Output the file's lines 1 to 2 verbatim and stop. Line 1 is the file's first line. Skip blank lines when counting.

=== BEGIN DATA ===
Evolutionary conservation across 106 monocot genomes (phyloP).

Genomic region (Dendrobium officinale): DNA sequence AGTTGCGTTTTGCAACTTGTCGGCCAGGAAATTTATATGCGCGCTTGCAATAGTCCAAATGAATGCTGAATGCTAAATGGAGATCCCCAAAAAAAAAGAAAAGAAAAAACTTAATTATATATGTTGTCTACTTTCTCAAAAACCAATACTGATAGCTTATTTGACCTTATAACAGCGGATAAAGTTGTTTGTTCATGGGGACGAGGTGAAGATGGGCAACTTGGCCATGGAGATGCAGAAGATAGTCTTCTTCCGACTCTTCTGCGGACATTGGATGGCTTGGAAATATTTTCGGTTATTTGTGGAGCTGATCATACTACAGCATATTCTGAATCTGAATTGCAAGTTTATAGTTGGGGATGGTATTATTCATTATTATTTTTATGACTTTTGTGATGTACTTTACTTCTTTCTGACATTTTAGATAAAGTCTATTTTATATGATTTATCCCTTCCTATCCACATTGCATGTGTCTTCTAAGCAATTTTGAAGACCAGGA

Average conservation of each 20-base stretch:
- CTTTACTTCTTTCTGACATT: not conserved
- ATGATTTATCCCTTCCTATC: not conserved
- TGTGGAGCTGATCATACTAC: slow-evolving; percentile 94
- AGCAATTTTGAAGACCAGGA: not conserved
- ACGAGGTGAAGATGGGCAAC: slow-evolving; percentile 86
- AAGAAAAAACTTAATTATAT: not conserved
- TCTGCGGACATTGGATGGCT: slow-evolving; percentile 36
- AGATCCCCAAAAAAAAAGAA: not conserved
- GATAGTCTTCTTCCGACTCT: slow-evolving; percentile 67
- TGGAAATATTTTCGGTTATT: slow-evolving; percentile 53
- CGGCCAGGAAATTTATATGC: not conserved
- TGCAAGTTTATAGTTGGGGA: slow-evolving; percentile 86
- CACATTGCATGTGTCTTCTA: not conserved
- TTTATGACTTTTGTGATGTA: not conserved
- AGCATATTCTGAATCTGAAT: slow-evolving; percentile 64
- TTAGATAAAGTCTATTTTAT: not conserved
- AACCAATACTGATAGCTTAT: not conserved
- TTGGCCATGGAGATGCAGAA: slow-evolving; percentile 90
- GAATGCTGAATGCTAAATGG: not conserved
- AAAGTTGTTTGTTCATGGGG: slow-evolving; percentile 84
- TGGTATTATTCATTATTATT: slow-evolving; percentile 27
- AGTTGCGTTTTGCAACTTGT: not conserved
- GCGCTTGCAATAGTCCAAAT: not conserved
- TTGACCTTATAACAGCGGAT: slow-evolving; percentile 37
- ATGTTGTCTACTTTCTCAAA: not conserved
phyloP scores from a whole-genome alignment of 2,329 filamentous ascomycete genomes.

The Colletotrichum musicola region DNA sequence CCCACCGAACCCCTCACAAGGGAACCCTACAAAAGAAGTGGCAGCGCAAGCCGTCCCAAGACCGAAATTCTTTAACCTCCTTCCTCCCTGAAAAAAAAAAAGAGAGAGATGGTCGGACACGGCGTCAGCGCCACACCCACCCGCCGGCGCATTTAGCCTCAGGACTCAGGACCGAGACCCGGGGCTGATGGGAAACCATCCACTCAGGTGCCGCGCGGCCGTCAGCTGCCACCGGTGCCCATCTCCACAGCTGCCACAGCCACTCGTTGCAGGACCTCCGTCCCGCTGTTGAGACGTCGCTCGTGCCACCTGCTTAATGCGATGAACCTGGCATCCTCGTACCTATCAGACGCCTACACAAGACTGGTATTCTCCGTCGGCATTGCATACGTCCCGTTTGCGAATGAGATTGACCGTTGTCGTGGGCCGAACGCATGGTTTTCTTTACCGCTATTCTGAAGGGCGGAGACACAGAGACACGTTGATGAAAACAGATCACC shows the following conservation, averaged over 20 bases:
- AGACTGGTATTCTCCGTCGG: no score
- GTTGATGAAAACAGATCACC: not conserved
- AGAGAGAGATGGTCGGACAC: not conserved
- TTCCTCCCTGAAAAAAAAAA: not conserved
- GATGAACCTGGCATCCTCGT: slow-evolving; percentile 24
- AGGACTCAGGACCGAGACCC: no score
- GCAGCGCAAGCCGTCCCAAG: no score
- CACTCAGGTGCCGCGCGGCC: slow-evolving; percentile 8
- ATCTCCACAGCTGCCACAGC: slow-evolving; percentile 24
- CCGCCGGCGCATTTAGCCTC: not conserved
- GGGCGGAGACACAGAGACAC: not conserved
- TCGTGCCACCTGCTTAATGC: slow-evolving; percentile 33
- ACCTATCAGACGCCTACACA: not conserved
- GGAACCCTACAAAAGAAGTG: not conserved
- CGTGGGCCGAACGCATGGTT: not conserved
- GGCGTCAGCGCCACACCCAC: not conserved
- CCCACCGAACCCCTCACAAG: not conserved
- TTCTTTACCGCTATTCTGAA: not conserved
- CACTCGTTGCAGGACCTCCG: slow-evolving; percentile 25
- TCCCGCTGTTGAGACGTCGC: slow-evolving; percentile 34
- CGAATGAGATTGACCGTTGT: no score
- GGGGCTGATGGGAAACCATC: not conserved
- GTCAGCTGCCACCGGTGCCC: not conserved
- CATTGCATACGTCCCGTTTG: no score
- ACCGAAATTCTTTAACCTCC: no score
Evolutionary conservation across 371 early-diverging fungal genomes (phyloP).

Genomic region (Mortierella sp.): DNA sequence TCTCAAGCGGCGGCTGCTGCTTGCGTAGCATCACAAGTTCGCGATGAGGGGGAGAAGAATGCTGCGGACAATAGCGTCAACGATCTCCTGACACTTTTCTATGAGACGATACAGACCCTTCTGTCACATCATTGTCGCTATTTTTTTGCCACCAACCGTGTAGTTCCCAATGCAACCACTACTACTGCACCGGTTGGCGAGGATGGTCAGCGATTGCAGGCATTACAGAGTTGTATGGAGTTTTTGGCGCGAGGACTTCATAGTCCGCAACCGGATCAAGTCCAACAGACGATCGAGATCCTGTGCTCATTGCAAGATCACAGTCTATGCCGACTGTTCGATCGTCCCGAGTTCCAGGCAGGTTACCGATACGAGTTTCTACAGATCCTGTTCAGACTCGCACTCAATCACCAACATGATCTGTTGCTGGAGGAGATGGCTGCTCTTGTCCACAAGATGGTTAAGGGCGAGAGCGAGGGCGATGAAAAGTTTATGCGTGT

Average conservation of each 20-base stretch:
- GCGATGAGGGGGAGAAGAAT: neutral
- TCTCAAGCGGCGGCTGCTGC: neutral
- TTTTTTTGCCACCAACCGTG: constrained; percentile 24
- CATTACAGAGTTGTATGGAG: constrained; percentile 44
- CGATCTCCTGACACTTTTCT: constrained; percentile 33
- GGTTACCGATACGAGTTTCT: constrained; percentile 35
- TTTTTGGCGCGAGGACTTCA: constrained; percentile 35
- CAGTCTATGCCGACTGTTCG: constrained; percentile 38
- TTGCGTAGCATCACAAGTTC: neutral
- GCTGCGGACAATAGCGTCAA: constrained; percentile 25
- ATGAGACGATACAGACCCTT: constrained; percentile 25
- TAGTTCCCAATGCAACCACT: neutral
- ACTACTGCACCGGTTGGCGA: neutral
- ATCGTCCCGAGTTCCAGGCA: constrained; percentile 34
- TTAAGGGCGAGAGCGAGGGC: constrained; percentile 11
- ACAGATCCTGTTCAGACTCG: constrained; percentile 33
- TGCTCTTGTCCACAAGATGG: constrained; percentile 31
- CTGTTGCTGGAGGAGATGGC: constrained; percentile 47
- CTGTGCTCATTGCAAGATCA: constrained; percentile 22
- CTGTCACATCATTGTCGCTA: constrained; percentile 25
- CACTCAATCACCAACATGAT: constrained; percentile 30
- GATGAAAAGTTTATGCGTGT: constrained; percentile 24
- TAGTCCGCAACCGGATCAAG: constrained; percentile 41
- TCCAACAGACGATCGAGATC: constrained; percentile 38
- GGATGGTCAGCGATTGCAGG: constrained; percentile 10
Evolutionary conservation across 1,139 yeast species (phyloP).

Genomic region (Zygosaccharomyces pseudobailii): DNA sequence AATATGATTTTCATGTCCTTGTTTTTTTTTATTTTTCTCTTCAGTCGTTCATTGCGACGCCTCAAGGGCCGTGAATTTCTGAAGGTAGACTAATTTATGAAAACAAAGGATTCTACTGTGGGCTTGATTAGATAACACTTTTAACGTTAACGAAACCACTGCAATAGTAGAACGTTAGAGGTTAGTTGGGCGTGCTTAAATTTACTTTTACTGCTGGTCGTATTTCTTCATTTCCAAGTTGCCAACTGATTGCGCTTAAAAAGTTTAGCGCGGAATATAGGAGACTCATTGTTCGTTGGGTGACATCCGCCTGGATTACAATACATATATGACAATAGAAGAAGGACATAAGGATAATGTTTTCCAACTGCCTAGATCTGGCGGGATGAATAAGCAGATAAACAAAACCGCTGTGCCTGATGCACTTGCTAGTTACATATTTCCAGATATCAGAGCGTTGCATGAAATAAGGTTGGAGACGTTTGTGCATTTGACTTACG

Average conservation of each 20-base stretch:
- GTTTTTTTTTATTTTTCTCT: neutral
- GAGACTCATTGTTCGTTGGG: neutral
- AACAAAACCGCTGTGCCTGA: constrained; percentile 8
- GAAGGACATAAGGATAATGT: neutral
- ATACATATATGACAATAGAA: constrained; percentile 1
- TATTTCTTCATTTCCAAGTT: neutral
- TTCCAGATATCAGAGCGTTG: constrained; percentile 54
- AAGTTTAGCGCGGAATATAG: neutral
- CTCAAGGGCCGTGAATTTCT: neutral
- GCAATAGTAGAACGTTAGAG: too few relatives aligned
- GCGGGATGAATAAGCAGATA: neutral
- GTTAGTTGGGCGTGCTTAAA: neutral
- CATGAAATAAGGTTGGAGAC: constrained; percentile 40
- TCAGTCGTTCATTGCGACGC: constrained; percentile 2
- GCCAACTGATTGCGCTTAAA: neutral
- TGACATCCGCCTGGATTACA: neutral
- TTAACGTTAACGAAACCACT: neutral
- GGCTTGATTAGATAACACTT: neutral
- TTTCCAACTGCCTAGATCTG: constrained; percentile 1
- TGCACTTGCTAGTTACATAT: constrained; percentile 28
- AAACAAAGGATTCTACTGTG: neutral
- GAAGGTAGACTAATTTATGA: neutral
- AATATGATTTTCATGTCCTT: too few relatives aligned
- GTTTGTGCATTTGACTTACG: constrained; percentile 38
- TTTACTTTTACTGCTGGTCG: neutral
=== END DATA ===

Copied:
Evolutionary conservation across 106 monocot genomes (phyloP).

Genomic region (Dendrobium officinale): DNA sequence AGTTGCGTTTTGCAACTTGTCGGCCAGGAAATTTATATGCGCGCTTGCAATAGTCCAAATGAATGCTGAATGCTAAATGGAGATCCCCAAAAAAAAAGAAAAGAAAAAACTTAATTATATATGTTGTCTACTTTCTCAAAAACCAATACTGATAGCTTATTTGACCTTATAACAGCGGATAAAGTTGTTTGTTCATGGGGACGAGGTGAAGATGGGCAACTTGGCCATGGAGATGCAGAAGATAGTCTTCTTCCGACTCTTCTGCGGACATTGGATGGCTTGGAAATATTTTCGGTTATTTGTGGAGCTGATCATACTACAGCATATTCTGAATCTGAATTGCAAGTTTATAGTTGGGGATGGTATTATTCATTATTATTTTTATGACTTTTGTGATGTACTTTACTTCTTTCTGACATTTTAGATAAAGTCTATTTTATATGATTTATCCCTTCCTATCCACATTGCATGTGTCTTCTAAGCAATTTTGAAGACCAGGA